Viewsonic Announces Three New 5ms LCD Displays
November 27, 2006 10:04 PM
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Viewsonic's VX2235vm wide aspect LCD
Fast response times but slightly low resolution
Viewsonic today announced a number of new LCD displays that target the sweet-spot 19-inch to 23-inch market,
and all of them at very affordable prices
. New to the scene is Viewsonic's VX1935wm, VX2035vm and VX223vm, ranging from 19-inches, 20-inches and 22-inches respectively. The screens are targetting at gaming and video users but Viewsonic says business uesrs can also benefit from all three screen's 5 milliseconds response time. The following are quick specifications for the screens:
Brightness: 280 nits
Brightness: 300 nits
Brightness: 300 nits
The odd screen out of the bunch is Viewsonic's 22-inch VX2235vm, which being two inches larger than the VX2035vm, should over more resolution. Other 22-inch and 23-inch screens from other manufacturers offer up to 1920x1200 resolution, which is even available on some notebook computer screens. According to Viewsonic:
All three displays offer more screen real-estate, helping business users increase productivity by managing multiple documents at once and providing gamers with more room to roam their richly detailed in-game surroundings or toggle on-screen menus. The VX2235wm, VX2035wm and VX1935wm also feature a newly designed thin bezel with integrated full-sound stereo speakers and power supply, helping users keep their desktops free of cable clutter.
Fast response times seem to be the primary focus for many of today's leading LCD manufacturers. More and more consumers are purchasing LCDs for movie watching, game playing as well as typical office work. All three displays from Viewsonic are available in gray or black and are priced at $199, $349 and $399 respectively.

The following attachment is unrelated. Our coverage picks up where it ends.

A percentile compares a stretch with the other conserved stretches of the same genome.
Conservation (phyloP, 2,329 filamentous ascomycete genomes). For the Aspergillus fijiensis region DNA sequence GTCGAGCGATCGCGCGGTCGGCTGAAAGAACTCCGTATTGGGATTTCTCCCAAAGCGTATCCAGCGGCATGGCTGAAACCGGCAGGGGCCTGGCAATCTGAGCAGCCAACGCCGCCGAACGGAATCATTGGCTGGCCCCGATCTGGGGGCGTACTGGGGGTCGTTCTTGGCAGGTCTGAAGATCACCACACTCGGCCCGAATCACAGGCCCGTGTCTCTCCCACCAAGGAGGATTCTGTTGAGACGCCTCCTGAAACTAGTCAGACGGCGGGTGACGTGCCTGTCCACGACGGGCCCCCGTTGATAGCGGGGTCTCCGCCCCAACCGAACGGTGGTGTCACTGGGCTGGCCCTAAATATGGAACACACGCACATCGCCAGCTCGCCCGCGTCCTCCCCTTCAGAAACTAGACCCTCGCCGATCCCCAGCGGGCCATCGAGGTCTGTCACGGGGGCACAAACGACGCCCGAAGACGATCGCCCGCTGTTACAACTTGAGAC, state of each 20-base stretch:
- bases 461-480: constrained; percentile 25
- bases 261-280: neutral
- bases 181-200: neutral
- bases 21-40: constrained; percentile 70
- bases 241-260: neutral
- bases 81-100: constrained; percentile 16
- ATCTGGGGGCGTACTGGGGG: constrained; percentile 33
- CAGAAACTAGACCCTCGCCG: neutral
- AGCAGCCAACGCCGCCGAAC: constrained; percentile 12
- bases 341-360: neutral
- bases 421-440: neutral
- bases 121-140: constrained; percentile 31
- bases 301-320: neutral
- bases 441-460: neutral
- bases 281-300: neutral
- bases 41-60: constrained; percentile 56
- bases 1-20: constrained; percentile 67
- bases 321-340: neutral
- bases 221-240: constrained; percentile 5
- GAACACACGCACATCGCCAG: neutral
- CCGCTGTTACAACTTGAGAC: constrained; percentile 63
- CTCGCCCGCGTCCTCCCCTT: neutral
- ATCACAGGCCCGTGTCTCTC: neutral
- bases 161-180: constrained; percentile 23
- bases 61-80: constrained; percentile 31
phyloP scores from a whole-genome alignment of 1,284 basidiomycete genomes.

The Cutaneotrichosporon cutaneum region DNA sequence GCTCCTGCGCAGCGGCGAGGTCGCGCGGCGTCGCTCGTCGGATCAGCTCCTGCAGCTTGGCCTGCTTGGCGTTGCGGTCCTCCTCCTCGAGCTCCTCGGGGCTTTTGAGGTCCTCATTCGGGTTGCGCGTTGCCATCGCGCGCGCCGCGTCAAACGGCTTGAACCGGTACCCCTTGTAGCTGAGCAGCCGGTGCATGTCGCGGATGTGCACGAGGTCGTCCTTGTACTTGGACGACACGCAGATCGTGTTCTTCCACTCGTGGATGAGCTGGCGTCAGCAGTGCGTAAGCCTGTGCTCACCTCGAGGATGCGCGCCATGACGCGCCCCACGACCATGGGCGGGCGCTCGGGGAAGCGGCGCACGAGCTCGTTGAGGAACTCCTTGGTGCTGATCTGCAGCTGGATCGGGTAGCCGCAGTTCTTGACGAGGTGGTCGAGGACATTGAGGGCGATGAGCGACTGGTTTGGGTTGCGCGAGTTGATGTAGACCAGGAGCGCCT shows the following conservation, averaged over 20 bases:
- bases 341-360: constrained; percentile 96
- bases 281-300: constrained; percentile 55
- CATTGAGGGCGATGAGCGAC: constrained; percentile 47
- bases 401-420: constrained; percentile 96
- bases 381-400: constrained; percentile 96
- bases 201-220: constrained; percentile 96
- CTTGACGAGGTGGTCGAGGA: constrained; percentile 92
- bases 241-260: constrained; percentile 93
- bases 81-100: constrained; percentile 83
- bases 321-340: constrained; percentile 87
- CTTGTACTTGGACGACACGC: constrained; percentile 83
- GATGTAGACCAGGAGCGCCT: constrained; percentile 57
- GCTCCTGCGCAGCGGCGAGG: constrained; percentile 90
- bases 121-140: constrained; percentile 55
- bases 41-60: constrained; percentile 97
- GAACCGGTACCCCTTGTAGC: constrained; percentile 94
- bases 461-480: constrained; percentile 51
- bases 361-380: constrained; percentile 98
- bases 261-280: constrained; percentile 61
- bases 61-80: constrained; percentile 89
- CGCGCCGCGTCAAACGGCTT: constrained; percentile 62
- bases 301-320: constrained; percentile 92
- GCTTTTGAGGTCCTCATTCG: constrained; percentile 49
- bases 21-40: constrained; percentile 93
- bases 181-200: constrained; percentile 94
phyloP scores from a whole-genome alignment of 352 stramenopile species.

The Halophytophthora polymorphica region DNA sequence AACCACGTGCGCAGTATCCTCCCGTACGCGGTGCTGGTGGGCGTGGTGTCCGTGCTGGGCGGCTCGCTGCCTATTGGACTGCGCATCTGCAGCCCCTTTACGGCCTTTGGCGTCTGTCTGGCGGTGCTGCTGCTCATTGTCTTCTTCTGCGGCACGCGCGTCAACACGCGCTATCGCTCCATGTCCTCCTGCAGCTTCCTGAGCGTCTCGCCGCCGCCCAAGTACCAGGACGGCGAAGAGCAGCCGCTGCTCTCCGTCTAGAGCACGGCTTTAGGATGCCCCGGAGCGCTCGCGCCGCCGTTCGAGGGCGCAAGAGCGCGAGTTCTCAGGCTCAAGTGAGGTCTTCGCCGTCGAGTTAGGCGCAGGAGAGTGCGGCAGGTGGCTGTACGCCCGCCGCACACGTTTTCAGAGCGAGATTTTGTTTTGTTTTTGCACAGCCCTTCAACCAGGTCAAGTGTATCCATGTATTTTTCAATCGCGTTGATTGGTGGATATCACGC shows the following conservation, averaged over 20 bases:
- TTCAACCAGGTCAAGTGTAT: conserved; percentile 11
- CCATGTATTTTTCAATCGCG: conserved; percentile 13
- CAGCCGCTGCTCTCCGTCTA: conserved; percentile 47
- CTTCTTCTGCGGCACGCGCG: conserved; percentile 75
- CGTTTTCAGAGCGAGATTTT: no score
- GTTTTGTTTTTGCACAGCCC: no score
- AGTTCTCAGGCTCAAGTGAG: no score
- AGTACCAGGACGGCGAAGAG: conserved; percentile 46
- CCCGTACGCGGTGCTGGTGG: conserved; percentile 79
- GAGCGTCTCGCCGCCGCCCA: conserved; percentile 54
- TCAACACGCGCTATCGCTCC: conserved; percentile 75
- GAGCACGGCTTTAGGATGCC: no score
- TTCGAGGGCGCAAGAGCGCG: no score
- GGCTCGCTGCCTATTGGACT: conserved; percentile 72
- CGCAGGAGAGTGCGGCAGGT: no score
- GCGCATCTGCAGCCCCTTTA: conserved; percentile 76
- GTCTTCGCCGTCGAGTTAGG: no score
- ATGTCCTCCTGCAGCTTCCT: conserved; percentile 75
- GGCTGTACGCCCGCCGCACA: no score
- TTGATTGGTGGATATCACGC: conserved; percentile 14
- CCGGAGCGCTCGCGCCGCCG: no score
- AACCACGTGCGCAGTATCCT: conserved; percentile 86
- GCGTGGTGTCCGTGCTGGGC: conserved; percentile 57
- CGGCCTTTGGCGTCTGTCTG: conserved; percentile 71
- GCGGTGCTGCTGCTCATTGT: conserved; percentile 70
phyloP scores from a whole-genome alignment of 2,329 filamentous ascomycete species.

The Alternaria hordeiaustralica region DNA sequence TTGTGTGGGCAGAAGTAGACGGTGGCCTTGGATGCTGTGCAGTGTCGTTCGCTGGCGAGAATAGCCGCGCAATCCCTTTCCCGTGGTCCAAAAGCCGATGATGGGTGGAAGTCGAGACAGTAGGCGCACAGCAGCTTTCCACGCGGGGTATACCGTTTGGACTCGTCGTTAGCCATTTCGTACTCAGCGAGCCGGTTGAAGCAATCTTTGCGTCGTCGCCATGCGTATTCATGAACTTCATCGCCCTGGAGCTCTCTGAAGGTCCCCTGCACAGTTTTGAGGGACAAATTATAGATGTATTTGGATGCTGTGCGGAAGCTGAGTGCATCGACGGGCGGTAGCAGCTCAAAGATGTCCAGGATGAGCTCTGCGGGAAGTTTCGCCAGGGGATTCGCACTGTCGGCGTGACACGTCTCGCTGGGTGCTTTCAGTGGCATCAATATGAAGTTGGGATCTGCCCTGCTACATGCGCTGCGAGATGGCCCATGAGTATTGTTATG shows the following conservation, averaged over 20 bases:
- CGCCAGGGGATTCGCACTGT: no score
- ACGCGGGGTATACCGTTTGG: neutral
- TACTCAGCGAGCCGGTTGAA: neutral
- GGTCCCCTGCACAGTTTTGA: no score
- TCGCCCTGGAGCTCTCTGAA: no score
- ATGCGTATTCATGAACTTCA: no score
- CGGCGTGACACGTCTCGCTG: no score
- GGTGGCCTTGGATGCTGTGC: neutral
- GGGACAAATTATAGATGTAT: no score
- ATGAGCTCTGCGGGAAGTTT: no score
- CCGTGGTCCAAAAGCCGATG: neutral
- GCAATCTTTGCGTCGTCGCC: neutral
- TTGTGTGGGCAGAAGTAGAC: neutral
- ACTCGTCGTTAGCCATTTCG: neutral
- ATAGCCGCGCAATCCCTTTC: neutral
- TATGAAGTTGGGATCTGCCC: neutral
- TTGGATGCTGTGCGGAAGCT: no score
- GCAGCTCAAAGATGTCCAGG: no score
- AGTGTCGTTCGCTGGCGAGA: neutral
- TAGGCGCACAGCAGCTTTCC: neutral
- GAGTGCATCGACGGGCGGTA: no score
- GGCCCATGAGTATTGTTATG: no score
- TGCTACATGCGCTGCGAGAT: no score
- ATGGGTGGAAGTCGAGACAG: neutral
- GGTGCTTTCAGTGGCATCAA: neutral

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11/28/2006 1:19:18 AM
You need to hang out with some older people. They simply cannot read text on small screens with high resolutions. I am almost 38 and have trouble now on my 20" Dell widescreen. A 23" widescreen at 1680x1050 would be a blessing for me. Changing fonts doesn't help enough either in XP.
My father who is 78 runs his 19" LCD at 1024x768, possible 800x600 in that interpolated crap because he can't read anything smaller, even wearing his glasses specially made for using the computer.
So, there are A LOT of people who can't read this tiny stuff and need bigger text. Maybe Vista will have a better solution than simply switching to large fonts.
Oh and btw several years ago I searched without success for a 17" LCD that was native at 1024x768 for this very reason.
Now thankfully there are 20" 4:3 LCDs that run at 1440x1050 and of course the 22" and 23" that run 1680x1050..
11/28/2006 2:24:39 AM
So make lower-resolution displays as well as higher-resolution displays. It's not like we want to deprive old people of being able to read their monitors. It's just that the low-pitch LCD panels are already out there (for laptops) and we (young people who are programmers, graphic designers, students or businessmen with many docs on screen at the same time) are just dying for a 20" with the same resolution as the current 30" displays.
Who cares if old people can't read it? There will still be lower-density displays out there. I can read it, and I'd be the one buying it, and if others need to run at a lesser resolution, they can -- with higher-rez panels it's much easier to find a good downscaling ratio (e.g. view a 2560x1600 panel at 1280x800 -- which doesn't make sense when the display is 30", but it does when it's 20"). Once you get the pixels small enough, you can have the best of both worlds in one reasonably-sized display.
11/28/2006 8:09:55 AM
I agree - I have good vision, and I'd like to see much higher resolution displays for larger desktops.
Also, readability is a function of size and DPI, not actually resolution. What I mean is that in the future, you'll be able to buy a high-resolution, large panel, and run Vista in a high-DPI mode to increase readability. Microsoft has for a while been encouraging developers to design their applications to support higher DPIs properly. Most older applications don't run well with "large fonts" selected.
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